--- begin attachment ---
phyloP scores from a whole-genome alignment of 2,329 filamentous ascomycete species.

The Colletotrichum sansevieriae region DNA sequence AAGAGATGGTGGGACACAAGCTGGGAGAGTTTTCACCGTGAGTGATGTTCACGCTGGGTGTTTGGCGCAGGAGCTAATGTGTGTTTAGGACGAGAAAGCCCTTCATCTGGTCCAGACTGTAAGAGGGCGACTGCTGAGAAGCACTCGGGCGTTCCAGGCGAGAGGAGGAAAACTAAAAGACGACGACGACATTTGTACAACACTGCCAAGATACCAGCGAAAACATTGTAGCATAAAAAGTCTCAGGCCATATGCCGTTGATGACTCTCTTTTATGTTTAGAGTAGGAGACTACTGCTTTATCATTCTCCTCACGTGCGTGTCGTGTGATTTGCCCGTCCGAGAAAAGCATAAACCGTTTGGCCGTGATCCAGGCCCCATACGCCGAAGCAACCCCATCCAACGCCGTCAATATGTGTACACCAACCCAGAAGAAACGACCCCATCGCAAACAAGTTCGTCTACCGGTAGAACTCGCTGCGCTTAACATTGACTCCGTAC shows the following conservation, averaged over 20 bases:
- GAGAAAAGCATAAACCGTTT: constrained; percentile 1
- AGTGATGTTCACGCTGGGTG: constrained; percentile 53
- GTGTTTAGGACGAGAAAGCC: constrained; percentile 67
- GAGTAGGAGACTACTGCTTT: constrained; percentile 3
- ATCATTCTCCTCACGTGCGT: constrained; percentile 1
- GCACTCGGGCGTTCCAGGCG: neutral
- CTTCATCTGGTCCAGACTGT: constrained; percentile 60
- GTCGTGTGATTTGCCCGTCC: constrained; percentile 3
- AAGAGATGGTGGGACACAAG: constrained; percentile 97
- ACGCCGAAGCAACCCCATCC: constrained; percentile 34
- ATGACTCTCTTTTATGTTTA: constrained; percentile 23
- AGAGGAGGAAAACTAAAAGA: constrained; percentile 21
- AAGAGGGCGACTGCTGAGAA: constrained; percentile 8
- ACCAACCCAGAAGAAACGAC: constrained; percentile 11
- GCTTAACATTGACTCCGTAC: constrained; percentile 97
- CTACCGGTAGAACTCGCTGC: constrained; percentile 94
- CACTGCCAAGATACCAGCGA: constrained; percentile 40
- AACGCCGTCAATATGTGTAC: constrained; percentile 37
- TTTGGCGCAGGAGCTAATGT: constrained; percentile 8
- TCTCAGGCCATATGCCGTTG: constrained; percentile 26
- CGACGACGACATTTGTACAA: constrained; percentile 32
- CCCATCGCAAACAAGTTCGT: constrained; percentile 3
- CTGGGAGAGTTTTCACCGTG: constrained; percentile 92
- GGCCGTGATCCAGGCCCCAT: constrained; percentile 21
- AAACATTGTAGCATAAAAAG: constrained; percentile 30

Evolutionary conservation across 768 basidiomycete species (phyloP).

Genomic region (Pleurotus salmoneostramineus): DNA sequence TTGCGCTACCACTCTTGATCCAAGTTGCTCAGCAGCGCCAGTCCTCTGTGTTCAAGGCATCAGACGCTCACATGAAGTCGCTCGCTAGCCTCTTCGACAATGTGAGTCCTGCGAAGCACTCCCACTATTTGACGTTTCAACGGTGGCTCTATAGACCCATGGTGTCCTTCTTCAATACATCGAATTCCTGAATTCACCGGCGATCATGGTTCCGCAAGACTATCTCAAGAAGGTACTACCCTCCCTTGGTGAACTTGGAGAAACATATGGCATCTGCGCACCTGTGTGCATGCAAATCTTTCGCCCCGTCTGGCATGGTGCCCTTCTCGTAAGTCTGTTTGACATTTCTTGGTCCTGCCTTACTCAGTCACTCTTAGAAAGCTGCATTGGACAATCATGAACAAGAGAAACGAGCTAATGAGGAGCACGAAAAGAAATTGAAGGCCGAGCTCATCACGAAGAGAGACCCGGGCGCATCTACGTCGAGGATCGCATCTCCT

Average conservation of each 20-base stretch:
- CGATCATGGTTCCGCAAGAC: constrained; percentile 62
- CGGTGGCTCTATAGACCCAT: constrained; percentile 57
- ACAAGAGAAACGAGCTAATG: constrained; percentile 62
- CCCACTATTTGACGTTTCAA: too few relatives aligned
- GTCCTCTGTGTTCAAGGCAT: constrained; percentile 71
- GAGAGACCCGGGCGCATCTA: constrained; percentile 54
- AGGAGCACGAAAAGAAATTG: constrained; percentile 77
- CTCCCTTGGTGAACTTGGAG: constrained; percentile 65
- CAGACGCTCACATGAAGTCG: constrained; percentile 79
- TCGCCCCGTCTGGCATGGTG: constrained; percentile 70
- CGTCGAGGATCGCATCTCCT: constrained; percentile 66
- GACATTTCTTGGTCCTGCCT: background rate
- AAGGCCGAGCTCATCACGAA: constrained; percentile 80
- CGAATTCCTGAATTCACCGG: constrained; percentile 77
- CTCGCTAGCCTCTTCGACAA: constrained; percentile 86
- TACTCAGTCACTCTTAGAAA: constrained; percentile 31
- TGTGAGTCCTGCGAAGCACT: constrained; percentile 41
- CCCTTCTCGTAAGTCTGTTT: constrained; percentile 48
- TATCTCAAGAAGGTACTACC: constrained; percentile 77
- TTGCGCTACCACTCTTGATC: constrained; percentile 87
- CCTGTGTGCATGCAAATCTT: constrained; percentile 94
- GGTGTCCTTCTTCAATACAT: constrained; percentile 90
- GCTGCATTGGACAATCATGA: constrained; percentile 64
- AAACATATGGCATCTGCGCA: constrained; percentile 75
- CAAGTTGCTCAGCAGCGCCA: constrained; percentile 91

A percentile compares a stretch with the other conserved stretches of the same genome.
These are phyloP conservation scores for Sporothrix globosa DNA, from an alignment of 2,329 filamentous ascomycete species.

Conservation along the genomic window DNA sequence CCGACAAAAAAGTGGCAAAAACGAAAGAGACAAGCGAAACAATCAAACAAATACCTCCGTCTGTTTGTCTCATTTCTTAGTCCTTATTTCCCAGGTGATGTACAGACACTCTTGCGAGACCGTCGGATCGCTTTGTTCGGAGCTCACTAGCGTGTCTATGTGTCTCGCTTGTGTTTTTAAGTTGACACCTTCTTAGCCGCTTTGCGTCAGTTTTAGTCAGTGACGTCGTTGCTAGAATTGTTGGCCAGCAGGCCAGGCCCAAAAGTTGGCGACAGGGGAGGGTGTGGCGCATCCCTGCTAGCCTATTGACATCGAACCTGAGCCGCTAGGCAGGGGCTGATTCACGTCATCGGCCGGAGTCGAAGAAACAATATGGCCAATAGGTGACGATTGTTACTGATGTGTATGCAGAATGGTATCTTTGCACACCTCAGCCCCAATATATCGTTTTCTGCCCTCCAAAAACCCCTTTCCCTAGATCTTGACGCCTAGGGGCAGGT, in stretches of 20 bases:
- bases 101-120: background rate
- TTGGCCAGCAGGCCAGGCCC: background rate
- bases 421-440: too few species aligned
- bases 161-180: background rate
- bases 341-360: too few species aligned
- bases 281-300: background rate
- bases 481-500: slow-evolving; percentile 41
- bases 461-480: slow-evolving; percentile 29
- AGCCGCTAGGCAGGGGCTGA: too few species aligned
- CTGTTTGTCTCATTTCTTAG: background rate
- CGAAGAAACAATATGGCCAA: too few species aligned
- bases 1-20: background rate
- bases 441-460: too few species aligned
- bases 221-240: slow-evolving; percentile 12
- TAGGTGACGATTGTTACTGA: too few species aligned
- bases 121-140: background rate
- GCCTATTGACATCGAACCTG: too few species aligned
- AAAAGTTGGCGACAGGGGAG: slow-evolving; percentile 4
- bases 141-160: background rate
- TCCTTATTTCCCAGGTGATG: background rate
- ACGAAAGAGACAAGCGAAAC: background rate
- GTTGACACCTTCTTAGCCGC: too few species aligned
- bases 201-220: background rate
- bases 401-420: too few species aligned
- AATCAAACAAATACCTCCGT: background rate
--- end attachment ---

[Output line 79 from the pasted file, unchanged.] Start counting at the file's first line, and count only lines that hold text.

- ACGAAAGAGACAAGCGAAAC: background rate